Alatani and his family were vacationing at Camp Pendleton's Lake O'Neill recreational Park, CBS Los Angeles
"He was happy and climbing light poles and running around and having a good time just like any other 7-year old would," Helen Niko, one of the boy's aunts told News 10
. "We saw absolutely no sign of illness or anything," Niko said.
Suddenly, Tevita began vomiting. Since he was born with a weak auto-immune system, the family didn't consider it a huge deal. He developed a rash that spread quickly, and he began complaining of a pain in his side, his uncle, Sione Niko, told CBS8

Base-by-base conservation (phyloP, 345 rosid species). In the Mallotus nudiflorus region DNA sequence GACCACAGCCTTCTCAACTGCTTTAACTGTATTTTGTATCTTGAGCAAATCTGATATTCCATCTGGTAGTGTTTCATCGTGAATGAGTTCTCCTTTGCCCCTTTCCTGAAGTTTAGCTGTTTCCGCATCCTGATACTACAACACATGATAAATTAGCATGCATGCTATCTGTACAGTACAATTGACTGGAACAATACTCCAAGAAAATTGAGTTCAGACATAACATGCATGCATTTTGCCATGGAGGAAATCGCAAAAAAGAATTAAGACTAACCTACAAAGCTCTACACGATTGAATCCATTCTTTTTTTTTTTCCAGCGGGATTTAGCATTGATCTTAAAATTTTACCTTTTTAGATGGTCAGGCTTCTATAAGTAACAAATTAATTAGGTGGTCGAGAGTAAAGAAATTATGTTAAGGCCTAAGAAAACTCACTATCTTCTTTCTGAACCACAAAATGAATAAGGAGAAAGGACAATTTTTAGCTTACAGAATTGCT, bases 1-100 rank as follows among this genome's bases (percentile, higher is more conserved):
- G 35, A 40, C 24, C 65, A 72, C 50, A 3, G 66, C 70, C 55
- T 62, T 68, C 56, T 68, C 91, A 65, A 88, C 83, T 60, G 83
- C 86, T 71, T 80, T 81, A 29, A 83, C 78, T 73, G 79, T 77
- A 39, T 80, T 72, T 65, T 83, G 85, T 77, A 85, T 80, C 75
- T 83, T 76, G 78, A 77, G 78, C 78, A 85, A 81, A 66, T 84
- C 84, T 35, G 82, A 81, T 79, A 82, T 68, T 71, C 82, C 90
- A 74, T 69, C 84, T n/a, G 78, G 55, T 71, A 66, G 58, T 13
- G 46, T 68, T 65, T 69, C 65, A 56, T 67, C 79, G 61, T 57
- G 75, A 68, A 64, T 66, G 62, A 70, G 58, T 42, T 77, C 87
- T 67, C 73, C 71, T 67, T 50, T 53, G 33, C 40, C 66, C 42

According to the NY Daily News,
family members were concerned Tevita contracted some sort of flesh-eating bacteria.
Infections from flesh eating bacteria can quickly destroy tissue and muscle after entering the body.
Some of the bacteria that causes these deadly infections lurk in bodies of water such as lakes and ponds.
Tevita Alatani died shortly after arriving at the emergency room.
"It sounded like an overwhelming strep or staph infection," Dr William Thompson told CBS Los Angeles
. Thompson had never treated Alatani, but agrees with his family that the infection was likely caused by flesh eating bacteria.
Dr. Thompson said he's actually seen a lot of these cases in the last few years.
"It's disconcerting because the morbidity is so high with these patients," Thompson said.